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“Teaching History Beyond the Textbook” Yohuru Williams and investigative strategies

I had the chance to hear Dr. Yohuru Williams speak last Friday at the National Council for History Education. He started by sharing three things:

  • the Civil Rights movement is more than 1954-1968
  • the Civil Rights movement is more than just the South
  • the Civil Rights movement is more than just securing political opportunities

He continued by using what he calls #BlackLivesMatter moments – events that shape the movement and impact all of us – to frame the conversation. Need an example or two? Jackie Robinson was court martialed in 1944 as a result of refusing to move to the back of a military post bus. Little Rock Nine member Melba Beals started 1958 by resolving to “Do my best to stay alive until May 29.” Jimmy Lee Jackson protecting his family in Selma. Triangle Shirtwaist factory fire. Love Canal. Flint, Michigan.

Seriously powerful stuff.

And while I knew of Dr. WIlliams, I wasn’t that familiar with his background and books. So when a quick Google search turned up a book titled Teaching U.S. History Beyond the Textbook, of course I had to order it.

teach us history beyond the textbookIt showed up Monday and after a quick breeze through it, I’m now digging in for more details. Though it was written before the Common Core and the NCSS C3 Framework began encouraging the incorporation of historical thinking skills into our instruction, the book still sits well alongside such books as Lesh’s Why Won’t You Just Tell The Answer, Wineburg’s Reading Like a Historian, Monte-Sano’s Reading, Thinking, and Writing About History, and Loewen’s Teaching What Really Matters.

The book proves that Williams is more than just a passionate speaker. He’s also got the teaching chops.

Teaching U.S. History Beyond the Textbook uses a mystery approach to history, highlighting six powerful strategies that tap into your kids natural curiosity and investigative instincts. Each unit turn students into history detectives, improving critical thinking skills through primary and secondary source analysis. Strategies include using a traffic intersection as a metaphor for exploring historical turning points, mock trials of Supreme Court cases, examining evidence to solve historical “cold cases,” and using ESP (economic, social, and political) to predict historical outcomes. Each ready-to-use technique:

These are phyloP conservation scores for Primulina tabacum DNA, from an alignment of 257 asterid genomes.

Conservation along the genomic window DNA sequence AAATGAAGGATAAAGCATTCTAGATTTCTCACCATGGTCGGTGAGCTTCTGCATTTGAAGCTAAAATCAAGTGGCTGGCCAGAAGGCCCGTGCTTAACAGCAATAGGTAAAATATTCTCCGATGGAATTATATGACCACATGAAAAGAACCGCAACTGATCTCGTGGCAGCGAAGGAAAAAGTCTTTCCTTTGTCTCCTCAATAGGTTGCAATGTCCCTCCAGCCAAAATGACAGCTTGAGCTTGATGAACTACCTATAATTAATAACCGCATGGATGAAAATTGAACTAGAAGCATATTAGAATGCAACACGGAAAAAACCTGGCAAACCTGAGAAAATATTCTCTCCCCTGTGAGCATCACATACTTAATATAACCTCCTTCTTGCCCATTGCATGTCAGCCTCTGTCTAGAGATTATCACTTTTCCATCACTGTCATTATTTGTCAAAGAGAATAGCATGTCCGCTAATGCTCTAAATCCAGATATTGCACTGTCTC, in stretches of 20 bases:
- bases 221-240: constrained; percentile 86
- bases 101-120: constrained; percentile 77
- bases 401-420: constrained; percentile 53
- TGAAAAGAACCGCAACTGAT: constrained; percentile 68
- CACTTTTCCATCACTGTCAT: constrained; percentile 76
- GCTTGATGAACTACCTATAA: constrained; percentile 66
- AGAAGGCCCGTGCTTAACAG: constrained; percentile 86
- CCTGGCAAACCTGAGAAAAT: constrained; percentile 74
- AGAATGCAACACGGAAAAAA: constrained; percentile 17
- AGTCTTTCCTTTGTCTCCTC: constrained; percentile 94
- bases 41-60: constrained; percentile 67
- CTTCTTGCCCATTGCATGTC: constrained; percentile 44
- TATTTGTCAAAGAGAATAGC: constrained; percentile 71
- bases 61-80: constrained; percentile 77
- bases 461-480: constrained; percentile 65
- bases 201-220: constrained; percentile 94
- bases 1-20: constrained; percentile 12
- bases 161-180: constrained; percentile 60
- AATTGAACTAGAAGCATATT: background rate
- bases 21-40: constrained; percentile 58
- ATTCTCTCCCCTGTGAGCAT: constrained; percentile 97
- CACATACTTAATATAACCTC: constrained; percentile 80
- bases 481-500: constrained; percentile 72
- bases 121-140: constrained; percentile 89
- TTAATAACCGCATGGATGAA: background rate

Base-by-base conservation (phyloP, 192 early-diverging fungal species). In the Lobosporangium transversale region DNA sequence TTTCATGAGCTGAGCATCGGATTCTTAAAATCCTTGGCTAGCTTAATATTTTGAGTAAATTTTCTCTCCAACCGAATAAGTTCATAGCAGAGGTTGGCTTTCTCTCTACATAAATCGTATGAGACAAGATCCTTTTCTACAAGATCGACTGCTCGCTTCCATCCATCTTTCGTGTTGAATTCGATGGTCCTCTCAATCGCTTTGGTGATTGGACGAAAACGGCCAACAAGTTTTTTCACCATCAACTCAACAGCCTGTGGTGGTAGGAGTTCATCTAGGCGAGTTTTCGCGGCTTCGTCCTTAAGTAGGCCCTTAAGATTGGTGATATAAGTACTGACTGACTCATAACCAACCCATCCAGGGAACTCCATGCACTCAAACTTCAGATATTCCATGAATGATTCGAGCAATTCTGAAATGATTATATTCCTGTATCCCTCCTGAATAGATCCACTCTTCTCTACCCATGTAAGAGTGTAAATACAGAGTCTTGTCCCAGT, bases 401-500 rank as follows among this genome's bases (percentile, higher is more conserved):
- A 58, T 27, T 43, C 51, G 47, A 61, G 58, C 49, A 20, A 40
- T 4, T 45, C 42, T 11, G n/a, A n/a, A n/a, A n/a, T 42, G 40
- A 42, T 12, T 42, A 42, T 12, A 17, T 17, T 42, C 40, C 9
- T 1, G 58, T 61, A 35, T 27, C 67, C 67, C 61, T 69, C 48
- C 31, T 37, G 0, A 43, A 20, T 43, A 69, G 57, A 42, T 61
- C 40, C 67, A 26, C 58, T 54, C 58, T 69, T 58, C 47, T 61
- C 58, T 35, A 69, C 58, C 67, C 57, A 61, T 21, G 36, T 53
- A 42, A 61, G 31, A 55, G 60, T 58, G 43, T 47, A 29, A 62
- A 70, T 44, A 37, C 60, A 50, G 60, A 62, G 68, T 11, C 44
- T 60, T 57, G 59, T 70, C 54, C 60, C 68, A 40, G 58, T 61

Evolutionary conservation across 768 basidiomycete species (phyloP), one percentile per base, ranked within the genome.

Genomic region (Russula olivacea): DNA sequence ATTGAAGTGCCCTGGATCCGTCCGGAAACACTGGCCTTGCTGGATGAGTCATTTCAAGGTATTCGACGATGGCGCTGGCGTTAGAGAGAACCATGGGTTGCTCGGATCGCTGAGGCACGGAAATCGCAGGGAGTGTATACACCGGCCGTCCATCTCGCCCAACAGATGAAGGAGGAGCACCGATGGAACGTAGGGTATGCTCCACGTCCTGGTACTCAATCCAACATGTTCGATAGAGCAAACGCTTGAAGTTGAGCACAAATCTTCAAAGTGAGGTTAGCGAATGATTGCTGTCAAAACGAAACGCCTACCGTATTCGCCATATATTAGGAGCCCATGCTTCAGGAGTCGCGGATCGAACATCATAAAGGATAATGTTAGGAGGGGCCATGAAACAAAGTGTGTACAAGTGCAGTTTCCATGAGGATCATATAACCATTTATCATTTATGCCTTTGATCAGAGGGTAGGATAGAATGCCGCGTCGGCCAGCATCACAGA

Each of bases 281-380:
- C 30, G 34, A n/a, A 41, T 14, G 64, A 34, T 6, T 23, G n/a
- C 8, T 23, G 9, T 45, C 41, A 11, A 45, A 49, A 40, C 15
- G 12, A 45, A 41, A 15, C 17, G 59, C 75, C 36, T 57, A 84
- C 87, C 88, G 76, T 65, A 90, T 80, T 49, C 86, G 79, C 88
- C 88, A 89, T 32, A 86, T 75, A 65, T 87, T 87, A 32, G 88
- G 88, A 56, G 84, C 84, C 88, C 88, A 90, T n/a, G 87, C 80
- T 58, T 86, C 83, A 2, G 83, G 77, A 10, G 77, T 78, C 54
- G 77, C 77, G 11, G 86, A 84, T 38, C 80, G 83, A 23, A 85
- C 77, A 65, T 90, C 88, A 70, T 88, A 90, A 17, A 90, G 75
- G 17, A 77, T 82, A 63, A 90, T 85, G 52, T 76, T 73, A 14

• Demonstrates how students can use primary and secondary sources to solve historical mysteries
  • Includes sample lessons and case studies for Grades 5–12
  • Features review questions, reflections, and Web and print resources in every chapter for further reading

Seriously powerful stuff.

And if you’re new to his world and curious, Dr. Yohuru Rashied Williams is a professor of history at Fairfield University. He’s also written Black Politics/White Power; edited A Constant Struggle: African-American History from 1865 to the Present; and edited of In Search of the Black Panther and Liberated Territory: Toward A Local History of the Black Panther Party.

Williams started his career as a high school history teacher in Washington, DC, where he first began to develop many of the ideas included in Teaching U.S. History Beyond the Textbook. After earning a PhD in history from Howard University, Williams served as director of social studies education at Delaware State University before moving to Fairfield.

One Comment Post a comment
  1. Reblogged this on TechEducator1.

    April 30, 2016

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